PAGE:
Thursday, September 16

Mini Reviews: September 16th Edition [Nintendo Switch eShop]


Flynn: Son of Crimson [Studio Thunderhorse] (Nindie Choice!) -
There’s something to be said for games that know what they want to be, even if not necessarily revolutionary in any particular way, and are then executed with a high degree of care and quality. For me Flynn is one such game, adhering closely to the classic 16-bit action platforming template and in general then simply staying the course with a steady stream of new weapons and abilities to keep things interesting through its handful of hours of playtime. Through the use of your weapon-based attacks and magic you’ll work your way through puzzles and a fair amount of combat, with the periodic changes to new zones changing up the enemies and obstacles you’ll face nicely. In terms of the bigger picture, both in terms of the narrative and overall design, perhaps the more paint-by-SNES-era-numbers essence of the game holds it back from being a truly inspired stand-out title. However, if you’re a fan of the era it undoubtedly emulates some of the best it had to offer and feels both retro and just a bit satisfyingly modern at the same time on Switch, making the odds of it being a hit with genre fans pretty solid.


Cruis’n Blast [Raw Thrills] (Nindie Choice!) - When it comes to over-the-top, crazy, and almost excessively arcade-style racing I’m not sure anything out there can quite match the classic Cruis’n series. Cruis’n Blast, rather than looking to make strides to evolve or reinvent itself in any remote way, comes to the Switch fully embracing everything (and I do mean this in the best complimentary way) stupidly ridiculous about its lineage and puts it right in your lap whether you love or hate it. For anyone more remotely interested in realism or tight control mechanics you can just keep moving, this won’t be an experience for you. However, if the thought of racing with your neon-lit and juiced-up triceratops as you plow through your opponents, doing backflips and barrel rolls over ramps along the way, sounds plain AWESOME this will be your jam. The adherence to even goofy-ass things from yesteryear like every car surface being highly reflective, something nobody would ever do now but that was all the rage back in the day, is a sign that this port was made with respect and love. Will it deliver hours of entertainment? That would depend on you and whether your goal is just to “beat the game”, which could take only a few hours, or whether you plan to enjoy unlocking and tricking out everything, sucking in the goofiness of it all either solo or with some friends. While not for everyone, I absolutely respect the love and care put in by the developers to honor the essence of Cruis’n, no matter how ridiculous some of it may be to more modern (or simply more “hardcore”) gamers.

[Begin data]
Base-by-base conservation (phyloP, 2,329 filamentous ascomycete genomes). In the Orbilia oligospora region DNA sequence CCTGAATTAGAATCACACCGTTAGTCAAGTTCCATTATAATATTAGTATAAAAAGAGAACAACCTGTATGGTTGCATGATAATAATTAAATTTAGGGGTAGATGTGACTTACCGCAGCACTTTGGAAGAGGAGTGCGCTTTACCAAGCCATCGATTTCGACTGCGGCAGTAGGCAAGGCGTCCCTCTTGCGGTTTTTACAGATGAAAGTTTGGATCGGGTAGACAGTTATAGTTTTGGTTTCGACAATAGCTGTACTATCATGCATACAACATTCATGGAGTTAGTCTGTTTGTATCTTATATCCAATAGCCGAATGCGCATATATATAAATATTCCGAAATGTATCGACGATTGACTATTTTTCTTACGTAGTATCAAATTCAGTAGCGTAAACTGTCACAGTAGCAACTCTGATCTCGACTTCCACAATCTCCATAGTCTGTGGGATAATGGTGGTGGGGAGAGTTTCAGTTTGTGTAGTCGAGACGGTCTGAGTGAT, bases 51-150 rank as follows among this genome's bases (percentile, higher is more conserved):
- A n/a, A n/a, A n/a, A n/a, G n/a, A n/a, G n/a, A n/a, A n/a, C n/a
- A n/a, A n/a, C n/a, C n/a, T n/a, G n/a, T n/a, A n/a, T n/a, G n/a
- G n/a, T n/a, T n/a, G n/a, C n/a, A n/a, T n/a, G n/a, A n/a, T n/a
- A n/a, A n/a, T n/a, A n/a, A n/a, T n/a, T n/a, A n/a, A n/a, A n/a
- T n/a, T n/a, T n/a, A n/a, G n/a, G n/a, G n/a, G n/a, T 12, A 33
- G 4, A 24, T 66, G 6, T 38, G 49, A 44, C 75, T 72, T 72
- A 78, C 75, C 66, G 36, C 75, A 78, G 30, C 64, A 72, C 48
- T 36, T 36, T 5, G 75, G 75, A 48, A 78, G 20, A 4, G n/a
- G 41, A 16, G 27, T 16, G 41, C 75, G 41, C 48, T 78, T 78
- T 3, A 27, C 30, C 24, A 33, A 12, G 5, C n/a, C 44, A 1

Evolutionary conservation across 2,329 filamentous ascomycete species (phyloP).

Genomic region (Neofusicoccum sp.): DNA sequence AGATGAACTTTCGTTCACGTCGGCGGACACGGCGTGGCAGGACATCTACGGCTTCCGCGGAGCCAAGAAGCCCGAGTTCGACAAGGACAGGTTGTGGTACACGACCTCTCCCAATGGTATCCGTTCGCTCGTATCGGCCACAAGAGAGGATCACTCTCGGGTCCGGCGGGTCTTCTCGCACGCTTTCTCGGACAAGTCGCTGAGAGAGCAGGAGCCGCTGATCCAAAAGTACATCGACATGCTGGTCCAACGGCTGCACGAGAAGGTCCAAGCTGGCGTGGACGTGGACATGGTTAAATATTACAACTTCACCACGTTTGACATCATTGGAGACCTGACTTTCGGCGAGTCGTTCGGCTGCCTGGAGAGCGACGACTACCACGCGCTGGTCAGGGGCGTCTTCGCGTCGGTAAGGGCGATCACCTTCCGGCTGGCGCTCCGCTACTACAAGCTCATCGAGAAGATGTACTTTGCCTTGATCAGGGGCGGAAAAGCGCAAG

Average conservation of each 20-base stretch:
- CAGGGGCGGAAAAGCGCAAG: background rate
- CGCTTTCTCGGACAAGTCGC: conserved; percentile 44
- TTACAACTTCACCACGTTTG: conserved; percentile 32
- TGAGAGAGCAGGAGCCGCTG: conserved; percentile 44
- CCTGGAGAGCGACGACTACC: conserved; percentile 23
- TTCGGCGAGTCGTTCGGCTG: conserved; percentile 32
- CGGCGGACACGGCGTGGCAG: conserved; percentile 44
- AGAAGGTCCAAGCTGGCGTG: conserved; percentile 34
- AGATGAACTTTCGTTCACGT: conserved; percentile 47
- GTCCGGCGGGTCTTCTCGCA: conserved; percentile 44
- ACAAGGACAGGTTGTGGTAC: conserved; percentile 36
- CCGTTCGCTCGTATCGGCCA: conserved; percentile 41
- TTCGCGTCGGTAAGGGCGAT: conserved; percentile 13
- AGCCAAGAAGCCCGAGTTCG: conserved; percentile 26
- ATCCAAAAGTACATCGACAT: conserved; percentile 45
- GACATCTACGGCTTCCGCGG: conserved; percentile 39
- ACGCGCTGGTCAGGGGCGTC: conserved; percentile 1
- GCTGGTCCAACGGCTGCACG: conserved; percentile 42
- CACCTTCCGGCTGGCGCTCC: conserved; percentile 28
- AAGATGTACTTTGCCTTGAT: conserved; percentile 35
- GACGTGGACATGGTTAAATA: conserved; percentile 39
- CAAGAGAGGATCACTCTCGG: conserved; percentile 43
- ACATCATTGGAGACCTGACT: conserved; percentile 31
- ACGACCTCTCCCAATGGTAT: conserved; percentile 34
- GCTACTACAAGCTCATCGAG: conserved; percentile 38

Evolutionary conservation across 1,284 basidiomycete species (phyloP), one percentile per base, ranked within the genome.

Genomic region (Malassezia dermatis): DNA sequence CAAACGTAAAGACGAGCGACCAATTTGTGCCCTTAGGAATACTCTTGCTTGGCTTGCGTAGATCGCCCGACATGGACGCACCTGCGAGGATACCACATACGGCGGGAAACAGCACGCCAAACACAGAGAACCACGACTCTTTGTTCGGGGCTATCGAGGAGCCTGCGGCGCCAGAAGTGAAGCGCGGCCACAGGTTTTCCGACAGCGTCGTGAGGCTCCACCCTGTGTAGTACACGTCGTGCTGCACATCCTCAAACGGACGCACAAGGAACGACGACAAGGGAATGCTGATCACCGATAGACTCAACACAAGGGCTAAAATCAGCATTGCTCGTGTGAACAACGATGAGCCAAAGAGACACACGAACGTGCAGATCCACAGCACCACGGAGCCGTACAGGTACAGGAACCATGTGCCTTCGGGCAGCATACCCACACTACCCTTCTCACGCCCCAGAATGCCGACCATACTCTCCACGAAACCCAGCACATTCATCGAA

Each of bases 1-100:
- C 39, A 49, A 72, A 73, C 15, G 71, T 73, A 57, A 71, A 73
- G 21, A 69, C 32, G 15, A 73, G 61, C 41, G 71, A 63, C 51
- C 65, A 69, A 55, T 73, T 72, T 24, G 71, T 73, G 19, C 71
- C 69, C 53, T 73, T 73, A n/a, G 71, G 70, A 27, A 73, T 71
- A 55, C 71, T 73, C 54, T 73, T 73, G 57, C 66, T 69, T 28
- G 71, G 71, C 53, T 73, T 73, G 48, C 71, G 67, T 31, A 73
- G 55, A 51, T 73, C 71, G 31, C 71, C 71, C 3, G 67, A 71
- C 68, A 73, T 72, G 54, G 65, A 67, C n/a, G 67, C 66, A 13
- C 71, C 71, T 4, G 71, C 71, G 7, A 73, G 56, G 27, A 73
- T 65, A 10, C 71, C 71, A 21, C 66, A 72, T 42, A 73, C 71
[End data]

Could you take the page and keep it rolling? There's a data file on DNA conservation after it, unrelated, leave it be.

CRASH: Autodrive [Studio Nightcap] - As always with titles on Switch that lean more into storytelling and less into gameplay Crash is challenging to really review. There’s an essence of murder mystery to it as you try to suss out a motive and potential killer among a group of what seems to be a random group of passengers in a self-driving car that runs over someone. You’ll quickly find that isn’t that case, with everyone having a connection to the deceased, and that’s where the more adventure-like interactions (though generally very simplified) come in. By checking carefully for clues, participating in a few simple mini games of sorts, and working through various dialogue choices you’ll be challenged to discover Whodunnit. In general it’s not too bad, though the relative lack of refinement in some of the aspects of the experience also make it tough to recommend with enthusiasm. Somewhat unique: Yes. Has an interesting general story (though suspicions on what happened set in early for me results may vary): Sure. If you’re working on a budget and are looking for something to entertain you for a few hours it may work for you though.